For some people, age also means loss, as partners leave a relationship or pass away. Entering into new relationships at an older age can mean new opportunities to redefine your sexual life. And it can lead to new expectations on both sides about what a fulfilling relationship means.
4) Always practice safe sex
Just because you can no longer get pregnant does not mean you are “safe” when it comes to having sex. Sexually transmitted diseases including HIV and AIDS are potential risks for everyone who has sex, regardless of age. Even if the conversation is uncomfortable, talk to your partner and make sure you are protected before you start any new sexual relationship.
5) Menopause means change
Menopause is the time when a woman stops having her period, as her childbearing years come to an end. Some women find menopause to be sexually freeing, as they no longer have to worry about getting pregnant.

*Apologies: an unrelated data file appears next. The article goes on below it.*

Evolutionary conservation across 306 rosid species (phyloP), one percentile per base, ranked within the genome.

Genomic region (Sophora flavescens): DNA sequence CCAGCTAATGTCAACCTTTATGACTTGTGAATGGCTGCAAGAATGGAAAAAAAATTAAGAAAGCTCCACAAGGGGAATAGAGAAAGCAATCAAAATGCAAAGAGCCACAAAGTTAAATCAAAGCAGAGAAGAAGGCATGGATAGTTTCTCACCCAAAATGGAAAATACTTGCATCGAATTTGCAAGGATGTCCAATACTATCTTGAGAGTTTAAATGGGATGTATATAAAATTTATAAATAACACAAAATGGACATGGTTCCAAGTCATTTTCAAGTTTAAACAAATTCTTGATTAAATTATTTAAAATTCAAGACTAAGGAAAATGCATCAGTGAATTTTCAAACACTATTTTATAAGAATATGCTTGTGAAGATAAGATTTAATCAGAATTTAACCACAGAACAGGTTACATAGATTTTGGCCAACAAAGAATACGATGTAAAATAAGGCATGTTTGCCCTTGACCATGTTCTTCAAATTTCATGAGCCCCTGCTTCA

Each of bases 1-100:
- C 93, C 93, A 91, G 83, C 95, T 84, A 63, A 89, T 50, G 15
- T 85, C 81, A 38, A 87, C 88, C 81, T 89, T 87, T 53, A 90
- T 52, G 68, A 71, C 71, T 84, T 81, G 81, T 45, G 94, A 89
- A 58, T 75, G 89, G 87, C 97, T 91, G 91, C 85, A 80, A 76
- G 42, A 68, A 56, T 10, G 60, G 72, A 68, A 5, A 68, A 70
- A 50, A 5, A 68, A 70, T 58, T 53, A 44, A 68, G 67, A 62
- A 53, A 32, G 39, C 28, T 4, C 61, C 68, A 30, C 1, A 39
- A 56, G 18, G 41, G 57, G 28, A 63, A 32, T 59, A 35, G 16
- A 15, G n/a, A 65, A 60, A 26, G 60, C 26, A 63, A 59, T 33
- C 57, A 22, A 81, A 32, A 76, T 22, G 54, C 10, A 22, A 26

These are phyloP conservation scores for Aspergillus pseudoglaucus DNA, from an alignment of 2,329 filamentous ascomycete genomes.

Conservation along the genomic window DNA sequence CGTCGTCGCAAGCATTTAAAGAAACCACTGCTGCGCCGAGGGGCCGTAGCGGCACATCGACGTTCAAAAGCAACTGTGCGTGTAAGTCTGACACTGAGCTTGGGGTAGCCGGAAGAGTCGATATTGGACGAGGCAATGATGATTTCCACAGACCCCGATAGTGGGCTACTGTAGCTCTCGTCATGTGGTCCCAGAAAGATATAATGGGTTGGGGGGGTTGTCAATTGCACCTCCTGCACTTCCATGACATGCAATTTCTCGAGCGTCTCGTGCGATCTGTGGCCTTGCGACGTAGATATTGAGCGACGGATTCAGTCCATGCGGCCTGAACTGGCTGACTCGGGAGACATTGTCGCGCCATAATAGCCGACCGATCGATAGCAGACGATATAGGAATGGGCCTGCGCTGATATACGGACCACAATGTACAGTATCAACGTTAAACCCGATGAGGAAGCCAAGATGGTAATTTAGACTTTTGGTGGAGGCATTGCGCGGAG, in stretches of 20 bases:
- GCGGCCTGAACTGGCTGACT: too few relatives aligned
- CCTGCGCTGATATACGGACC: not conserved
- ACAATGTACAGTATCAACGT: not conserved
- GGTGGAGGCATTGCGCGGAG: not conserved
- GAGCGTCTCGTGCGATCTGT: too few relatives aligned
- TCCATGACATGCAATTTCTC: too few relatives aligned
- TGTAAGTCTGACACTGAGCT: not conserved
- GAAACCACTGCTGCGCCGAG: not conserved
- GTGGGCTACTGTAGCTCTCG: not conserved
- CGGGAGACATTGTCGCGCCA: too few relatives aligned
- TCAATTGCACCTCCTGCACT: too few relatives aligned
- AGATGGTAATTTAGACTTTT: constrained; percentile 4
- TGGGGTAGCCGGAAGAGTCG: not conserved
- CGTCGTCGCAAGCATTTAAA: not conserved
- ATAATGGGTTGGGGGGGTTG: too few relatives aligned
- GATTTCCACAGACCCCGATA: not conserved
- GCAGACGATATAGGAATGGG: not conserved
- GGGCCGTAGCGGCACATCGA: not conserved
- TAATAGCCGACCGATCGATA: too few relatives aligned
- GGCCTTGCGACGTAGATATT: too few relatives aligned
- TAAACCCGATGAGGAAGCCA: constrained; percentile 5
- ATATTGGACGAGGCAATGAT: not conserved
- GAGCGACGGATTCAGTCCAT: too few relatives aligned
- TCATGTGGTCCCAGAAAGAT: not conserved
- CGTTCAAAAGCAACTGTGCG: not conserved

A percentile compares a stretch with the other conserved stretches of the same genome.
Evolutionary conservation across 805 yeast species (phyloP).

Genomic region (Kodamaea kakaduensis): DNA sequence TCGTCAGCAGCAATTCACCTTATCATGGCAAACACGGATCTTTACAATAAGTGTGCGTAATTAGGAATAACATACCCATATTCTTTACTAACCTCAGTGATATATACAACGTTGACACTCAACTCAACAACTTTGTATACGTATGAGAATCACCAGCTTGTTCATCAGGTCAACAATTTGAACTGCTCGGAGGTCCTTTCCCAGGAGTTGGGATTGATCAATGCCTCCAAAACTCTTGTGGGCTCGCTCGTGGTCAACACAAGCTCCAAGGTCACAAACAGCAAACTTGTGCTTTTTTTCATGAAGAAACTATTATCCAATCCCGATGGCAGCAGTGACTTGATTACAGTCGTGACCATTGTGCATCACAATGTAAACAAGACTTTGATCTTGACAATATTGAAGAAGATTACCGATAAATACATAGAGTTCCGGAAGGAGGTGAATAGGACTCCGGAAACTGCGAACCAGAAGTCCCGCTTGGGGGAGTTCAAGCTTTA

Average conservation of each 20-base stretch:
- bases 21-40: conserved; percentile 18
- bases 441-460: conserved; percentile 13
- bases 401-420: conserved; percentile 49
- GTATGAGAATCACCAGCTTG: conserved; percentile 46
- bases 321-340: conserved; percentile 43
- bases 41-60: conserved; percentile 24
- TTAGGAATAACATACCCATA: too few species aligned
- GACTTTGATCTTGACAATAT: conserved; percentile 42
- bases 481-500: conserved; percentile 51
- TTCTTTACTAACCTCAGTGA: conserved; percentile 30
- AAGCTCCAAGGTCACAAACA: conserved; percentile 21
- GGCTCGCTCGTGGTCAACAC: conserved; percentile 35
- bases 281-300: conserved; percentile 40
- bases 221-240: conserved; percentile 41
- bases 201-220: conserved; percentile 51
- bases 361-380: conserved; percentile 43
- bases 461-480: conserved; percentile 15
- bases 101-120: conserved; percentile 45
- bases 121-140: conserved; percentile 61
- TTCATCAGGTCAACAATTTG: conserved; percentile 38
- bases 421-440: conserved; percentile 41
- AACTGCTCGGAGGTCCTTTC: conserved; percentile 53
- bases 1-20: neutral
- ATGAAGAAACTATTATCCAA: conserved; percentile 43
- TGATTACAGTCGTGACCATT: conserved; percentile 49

But some women experience physical changes such as vaginal dryness that makes sex less comfortable after menopause.
Vaginal atrophy is a condition that sometimes begins after menopause that causes vaginal burning, itching, dryness and pain during sex. Medications can help relieve these symptoms.
Some women develop negative feelings about themselves, or their bodies, as they go through menopause. Loss of fertility, weight gain, and other factors at this time of life can also affect a woman’s self-esteem, making her feel less sexy. Accepting the new you, and recognizing the life experience you’ve gained to get to this point, can help restore confidence.
6) The older man
For men, growing older may make it more difficult to get or sustain an erection. It may also mean an erection is not as hard as it used to be. Men may choose to avoid sex rather than risk what they see as their own failure to perform.